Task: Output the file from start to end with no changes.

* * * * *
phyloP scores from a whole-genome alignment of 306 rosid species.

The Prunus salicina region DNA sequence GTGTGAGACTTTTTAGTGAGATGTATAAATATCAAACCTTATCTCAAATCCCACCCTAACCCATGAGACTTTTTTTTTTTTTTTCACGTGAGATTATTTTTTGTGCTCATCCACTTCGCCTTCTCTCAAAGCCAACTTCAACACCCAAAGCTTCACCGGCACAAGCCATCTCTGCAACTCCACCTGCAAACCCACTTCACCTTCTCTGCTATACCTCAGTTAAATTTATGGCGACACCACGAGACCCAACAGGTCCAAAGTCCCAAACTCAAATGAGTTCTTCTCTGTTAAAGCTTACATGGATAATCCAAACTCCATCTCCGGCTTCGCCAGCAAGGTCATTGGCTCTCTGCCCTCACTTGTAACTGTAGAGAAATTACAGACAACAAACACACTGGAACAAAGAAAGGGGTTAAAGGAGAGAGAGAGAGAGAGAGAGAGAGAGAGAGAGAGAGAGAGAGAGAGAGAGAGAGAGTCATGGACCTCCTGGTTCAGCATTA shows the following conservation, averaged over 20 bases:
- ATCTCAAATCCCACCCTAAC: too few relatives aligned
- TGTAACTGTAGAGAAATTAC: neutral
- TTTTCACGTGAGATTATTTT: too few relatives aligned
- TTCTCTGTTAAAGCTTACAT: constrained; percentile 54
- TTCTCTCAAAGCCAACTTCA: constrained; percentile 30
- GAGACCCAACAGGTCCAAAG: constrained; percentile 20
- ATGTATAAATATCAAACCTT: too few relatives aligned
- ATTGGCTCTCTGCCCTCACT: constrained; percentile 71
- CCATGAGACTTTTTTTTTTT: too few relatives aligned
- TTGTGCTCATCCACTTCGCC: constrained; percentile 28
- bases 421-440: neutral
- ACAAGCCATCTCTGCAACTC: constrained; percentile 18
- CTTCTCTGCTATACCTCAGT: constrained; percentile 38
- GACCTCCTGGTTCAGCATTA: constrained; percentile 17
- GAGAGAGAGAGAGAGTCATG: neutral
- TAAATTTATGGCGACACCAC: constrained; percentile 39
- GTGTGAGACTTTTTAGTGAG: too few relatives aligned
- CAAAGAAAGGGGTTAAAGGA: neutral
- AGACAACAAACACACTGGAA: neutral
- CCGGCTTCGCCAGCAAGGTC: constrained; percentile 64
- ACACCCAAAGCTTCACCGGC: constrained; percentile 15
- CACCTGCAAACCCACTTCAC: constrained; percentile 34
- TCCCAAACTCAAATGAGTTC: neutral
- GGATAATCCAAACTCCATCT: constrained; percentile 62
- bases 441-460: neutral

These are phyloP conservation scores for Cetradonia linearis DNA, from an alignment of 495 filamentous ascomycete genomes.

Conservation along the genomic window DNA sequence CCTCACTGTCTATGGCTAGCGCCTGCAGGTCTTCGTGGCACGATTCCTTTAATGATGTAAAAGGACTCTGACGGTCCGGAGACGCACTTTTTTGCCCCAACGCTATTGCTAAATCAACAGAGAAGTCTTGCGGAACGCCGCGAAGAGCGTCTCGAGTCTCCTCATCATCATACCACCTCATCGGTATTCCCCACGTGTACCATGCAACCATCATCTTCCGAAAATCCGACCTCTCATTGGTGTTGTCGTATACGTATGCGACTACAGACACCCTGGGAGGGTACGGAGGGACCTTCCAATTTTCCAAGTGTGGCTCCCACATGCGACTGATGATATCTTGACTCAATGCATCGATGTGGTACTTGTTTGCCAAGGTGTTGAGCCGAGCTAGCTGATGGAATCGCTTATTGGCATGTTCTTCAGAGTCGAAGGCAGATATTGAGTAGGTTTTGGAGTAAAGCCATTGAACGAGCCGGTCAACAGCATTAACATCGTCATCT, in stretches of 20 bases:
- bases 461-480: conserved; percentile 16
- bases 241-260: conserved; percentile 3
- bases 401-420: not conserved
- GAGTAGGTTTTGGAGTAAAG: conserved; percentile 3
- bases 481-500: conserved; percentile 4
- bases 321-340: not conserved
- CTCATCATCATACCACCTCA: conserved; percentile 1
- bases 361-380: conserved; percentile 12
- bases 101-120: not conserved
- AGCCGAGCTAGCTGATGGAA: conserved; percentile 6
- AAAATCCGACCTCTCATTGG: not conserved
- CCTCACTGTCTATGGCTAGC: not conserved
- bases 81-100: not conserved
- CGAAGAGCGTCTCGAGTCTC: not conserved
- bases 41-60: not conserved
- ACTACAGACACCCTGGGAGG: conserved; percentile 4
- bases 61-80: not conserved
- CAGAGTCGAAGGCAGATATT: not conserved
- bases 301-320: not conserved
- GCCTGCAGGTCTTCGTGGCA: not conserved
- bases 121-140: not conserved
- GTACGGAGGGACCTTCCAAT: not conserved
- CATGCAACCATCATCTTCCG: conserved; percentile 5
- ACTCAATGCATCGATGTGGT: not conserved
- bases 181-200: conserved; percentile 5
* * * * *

phyloP scores from a whole-genome alignment of 306 rosid species.

The Prunus salicina region DNA sequence GTGTGAGACTTTTTAGTGAGATGTATAAATATCAAACCTTATCTCAAATCCCACCCTAACCCATGAGACTTTTTTTTTTTTTTTCACGTGAGATTATTTTTTGTGCTCATCCACTTCGCCTTCTCTCAAAGCCAACTTCAACACCCAAAGCTTCACCGGCACAAGCCATCTCTGCAACTCCACCTGCAAACCCACTTCACCTTCTCTGCTATACCTCAGTTAAATTTATGGCGACACCACGAGACCCAACAGGTCCAAAGTCCCAAACTCAAATGAGTTCTTCTCTGTTAAAGCTTACATGGATAATCCAAACTCCATCTCCGGCTTCGCCAGCAAGGTCATTGGCTCTCTGCCCTCACTTGTAACTGTAGAGAAATTACAGACAACAAACACACTGGAACAAAGAAAGGGGTTAAAGGAGAGAGAGAGAGAGAGAGAGAGAGAGAGAGAGAGAGAGAGAGAGAGAGAGAGAGAGTCATGGACCTCCTGGTTCAGCATTA shows the following conservation, averaged over 20 bases:
- ATCTCAAATCCCACCCTAAC: too few relatives aligned
- TGTAACTGTAGAGAAATTAC: neutral
- TTTTCACGTGAGATTATTTT: too few relatives aligned
- TTCTCTGTTAAAGCTTACAT: constrained; percentile 54
- TTCTCTCAAAGCCAACTTCA: constrained; percentile 30
- GAGACCCAACAGGTCCAAAG: constrained; percentile 20
- ATGTATAAATATCAAACCTT: too few relatives aligned
- ATTGGCTCTCTGCCCTCACT: constrained; percentile 71
- CCATGAGACTTTTTTTTTTT: too few relatives aligned
- TTGTGCTCATCCACTTCGCC: constrained; percentile 28
- bases 421-440: neutral
- ACAAGCCATCTCTGCAACTC: constrained; percentile 18
- CTTCTCTGCTATACCTCAGT: constrained; percentile 38
- GACCTCCTGGTTCAGCATTA: constrained; percentile 17
- GAGAGAGAGAGAGAGTCATG: neutral
- TAAATTTATGGCGACACCAC: constrained; percentile 39
- GTGTGAGACTTTTTAGTGAG: too few relatives aligned
- CAAAGAAAGGGGTTAAAGGA: neutral
- AGACAACAAACACACTGGAA: neutral
- CCGGCTTCGCCAGCAAGGTC: constrained; percentile 64
- ACACCCAAAGCTTCACCGGC: constrained; percentile 15
- CACCTGCAAACCCACTTCAC: constrained; percentile 34
- TCCCAAACTCAAATGAGTTC: neutral
- GGATAATCCAAACTCCATCT: constrained; percentile 62
- bases 441-460: neutral

These are phyloP conservation scores for Cetradonia linearis DNA, from an alignment of 495 filamentous ascomycete genomes.

Conservation along the genomic window DNA sequence CCTCACTGTCTATGGCTAGCGCCTGCAGGTCTTCGTGGCACGATTCCTTTAATGATGTAAAAGGACTCTGACGGTCCGGAGACGCACTTTTTTGCCCCAACGCTATTGCTAAATCAACAGAGAAGTCTTGCGGAACGCCGCGAAGAGCGTCTCGAGTCTCCTCATCATCATACCACCTCATCGGTATTCCCCACGTGTACCATGCAACCATCATCTTCCGAAAATCCGACCTCTCATTGGTGTTGTCGTATACGTATGCGACTACAGACACCCTGGGAGGGTACGGAGGGACCTTCCAATTTTCCAAGTGTGGCTCCCACATGCGACTGATGATATCTTGACTCAATGCATCGATGTGGTACTTGTTTGCCAAGGTGTTGAGCCGAGCTAGCTGATGGAATCGCTTATTGGCATGTTCTTCAGAGTCGAAGGCAGATATTGAGTAGGTTTTGGAGTAAAGCCATTGAACGAGCCGGTCAACAGCATTAACATCGTCATCT, in stretches of 20 bases:
- bases 461-480: conserved; percentile 16
- bases 241-260: conserved; percentile 3
- bases 401-420: not conserved
- GAGTAGGTTTTGGAGTAAAG: conserved; percentile 3
- bases 481-500: conserved; percentile 4
- bases 321-340: not conserved
- CTCATCATCATACCACCTCA: conserved; percentile 1
- bases 361-380: conserved; percentile 12
- bases 101-120: not conserved
- AGCCGAGCTAGCTGATGGAA: conserved; percentile 6
- AAAATCCGACCTCTCATTGG: not conserved
- CCTCACTGTCTATGGCTAGC: not conserved
- bases 81-100: not conserved
- CGAAGAGCGTCTCGAGTCTC: not conserved
- bases 41-60: not conserved
- ACTACAGACACCCTGGGAGG: conserved; percentile 4
- bases 61-80: not conserved
- CAGAGTCGAAGGCAGATATT: not conserved
- bases 301-320: not conserved
- GCCTGCAGGTCTTCGTGGCA: not conserved
- bases 121-140: not conserved
- GTACGGAGGGACCTTCCAAT: not conserved
- CATGCAACCATCATCTTCCG: conserved; percentile 5
- ACTCAATGCATCGATGTGGT: not conserved
- bases 181-200: conserved; percentile 5